The spatial interpretation of image features is substantially simplified if both the internal parameters of the camera mapping and the camera pose with respect to a task-specific reference frame are known. If you are looking for more information on camera calibration and software tools, I recommend checking out Jean-Yves Bouguet's calibration site with a Matlab toolbox for and many useful links. There is also a nice book available on Calibration and Orientation of Cameras in Computer Vision. For those who can read German, have a look at the classic Photogrammetrie by my fellow countryman Karl Kraus.
Stereo Camera Calibration Tool (1995)
At the Vision Group of the Institute of Robotics and System Dynamics of the German Aerospace (DLR) Research Center in Oberpfaffenhofen, I participated in the development of a calibration tool that automatically identifies both internal and external parameters of a stereo camera mounted on robot gripper. For such systems, not only the relative camera orientation has to be determined, but also the pose of the cameras with respect to the gripper-tip (hand-eye calibration). The method does not only account for a variety of typical lens distortions, but also for inaccuracies in robot kinematics. The calibration software was translated to C++ and integrated into a user-friendly Motif interface that provides a variety of tools for data extraction, parameter estimation and results analysis.
The figure below shows a typical stereo image pair of a rectangular calibration grid taken from a miniature stereo hand camera. Note the significant barrel distortion. A distortion model based on bicubic polynomials was chosen.
Calibration is achieved in three steps:
- observe the calibration grid from different perspectives;
- extract the intersection points with subpixel accuracy;
- fit the model to the grid pattern by means of iterative non-linear minimization so as to determine model parameters and camera poses.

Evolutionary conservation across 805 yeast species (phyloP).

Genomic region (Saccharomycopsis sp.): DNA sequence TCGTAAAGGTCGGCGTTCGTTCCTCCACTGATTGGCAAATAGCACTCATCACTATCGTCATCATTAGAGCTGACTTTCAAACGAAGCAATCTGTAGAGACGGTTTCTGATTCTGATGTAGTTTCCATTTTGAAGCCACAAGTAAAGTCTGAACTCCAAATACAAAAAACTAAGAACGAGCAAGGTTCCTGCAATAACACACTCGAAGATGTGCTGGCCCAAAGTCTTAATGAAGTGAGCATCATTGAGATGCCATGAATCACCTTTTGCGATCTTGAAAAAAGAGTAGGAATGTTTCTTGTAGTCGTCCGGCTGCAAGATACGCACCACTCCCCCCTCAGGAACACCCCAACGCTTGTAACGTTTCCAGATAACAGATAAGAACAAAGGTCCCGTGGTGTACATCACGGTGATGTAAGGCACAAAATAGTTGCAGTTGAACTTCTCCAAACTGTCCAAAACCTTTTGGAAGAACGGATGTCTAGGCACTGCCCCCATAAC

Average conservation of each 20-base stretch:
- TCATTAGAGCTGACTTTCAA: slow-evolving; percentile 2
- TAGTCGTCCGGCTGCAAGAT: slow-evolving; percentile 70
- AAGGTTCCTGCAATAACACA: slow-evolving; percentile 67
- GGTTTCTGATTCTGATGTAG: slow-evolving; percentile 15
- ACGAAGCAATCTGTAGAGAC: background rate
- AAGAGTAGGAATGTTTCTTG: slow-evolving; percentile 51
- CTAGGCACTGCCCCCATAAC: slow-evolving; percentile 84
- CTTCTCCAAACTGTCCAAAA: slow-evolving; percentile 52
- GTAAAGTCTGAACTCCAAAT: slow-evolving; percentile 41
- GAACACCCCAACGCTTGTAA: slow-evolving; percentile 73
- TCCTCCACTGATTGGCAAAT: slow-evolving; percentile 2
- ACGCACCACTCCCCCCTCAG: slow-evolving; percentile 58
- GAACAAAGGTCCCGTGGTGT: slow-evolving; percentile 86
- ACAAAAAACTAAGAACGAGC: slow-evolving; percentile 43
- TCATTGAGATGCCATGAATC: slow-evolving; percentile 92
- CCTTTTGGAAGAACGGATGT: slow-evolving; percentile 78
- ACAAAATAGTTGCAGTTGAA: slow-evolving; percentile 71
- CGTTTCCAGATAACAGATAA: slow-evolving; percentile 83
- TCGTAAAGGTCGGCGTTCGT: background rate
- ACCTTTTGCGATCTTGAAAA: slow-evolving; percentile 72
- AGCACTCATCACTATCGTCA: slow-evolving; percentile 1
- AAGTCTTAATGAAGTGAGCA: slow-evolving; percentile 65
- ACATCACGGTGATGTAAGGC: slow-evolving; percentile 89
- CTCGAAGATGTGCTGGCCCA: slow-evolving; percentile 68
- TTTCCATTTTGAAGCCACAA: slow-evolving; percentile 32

Calibration Grid Extraction
The intersections of the perpendicular lines of the calibration grid pattern (green crosses) are extracted from the input images. Subsequently, third order polynomials (red lines) are fit through these points. The three circular or rectangular landmarks in the center of the calibration grid are used to determine the orientation quadrant.
Model Parameter Estimation
The image formation process taking place in the cameras is modelled by a function that includes
- calibration grid orientation,
- relative camera orientation,
- hand-eye orientation, and
- lens distortion.
The following image displays residual vectors (yellow) for the initial parameter set. The initial parameters are obviously far from being accurate.
Levenberg/Marquardt least-square minimization is used to solve for the currently 60 model parameters. Usually, convergence to sub-pixel approximation accuracy is achieved in a few iterations, as local minima do not occur. Computing time using 15 input images is about five seconds on an SGI Indy workstation (10 iterations). The following image shows the residual vectors (magnified by a factor of 10) after parameter estimation.
A variety of tools to evaluate the quality of the resulting parameter set have been integrated into the toolbox. Among these are
- histograms of image residuals,
- histograms of relative 3D reconstrunction error,
- parameter correlation matrix, and
- parameter confidence intervals.
The following image shows a pictorial representation of parameter cross-correlation. The three noticeable blocks of that matrix contain the parameters for calibration grid pose, left camera parameters and right camera parameters, respectively.
The following image shows the histogram distribution of grid point residuals. Several distribution characteristics are given numerically and graphically.
Once the camera parameters have been determined, image frames can be corrected by rectification or normalization. This can be done in real-time (25 to 30 frames/sec) on a Datacube Maxvideo 200 image processor equipped with a Mini-Warper. The figures below show both rectification and normalization of the rectangular grid image.